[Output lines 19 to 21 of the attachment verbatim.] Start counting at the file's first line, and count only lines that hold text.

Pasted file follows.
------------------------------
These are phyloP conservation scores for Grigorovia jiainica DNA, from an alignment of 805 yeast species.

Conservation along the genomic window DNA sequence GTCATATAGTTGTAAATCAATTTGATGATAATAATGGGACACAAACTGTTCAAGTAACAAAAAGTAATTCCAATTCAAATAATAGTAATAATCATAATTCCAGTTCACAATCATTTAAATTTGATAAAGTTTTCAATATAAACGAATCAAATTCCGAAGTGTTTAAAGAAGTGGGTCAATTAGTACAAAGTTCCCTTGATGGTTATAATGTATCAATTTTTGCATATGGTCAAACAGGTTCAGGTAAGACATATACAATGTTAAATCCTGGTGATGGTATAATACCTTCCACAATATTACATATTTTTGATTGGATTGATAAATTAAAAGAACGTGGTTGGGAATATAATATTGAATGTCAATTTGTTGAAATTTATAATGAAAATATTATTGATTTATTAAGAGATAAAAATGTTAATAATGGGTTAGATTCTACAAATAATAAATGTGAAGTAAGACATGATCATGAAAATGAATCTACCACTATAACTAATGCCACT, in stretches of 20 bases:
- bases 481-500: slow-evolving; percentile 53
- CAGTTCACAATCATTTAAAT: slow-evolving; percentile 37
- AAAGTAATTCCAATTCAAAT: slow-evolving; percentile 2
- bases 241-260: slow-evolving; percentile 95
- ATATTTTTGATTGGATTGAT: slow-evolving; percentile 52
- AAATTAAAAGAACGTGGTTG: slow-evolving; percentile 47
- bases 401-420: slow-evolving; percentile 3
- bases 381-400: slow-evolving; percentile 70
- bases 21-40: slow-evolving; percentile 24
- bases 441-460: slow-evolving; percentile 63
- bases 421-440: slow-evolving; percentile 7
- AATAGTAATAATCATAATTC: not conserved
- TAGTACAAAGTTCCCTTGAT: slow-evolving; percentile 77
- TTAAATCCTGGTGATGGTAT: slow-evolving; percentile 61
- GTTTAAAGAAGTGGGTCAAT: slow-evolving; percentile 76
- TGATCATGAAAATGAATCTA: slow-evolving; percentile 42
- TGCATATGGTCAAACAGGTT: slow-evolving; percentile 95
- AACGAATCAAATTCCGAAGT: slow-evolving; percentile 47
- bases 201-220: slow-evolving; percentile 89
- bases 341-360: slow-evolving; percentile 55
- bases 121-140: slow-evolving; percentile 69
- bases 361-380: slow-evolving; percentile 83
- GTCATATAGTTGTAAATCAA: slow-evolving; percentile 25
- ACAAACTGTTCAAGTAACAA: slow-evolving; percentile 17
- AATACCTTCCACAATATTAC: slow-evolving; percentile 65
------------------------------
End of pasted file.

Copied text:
- TGCATATGGTCAAACAGGTT: slow-evolving; percentile 95
- AACGAATCAAATTCCGAAGT: slow-evolving; percentile 47
- bases 201-220: slow-evolving; percentile 89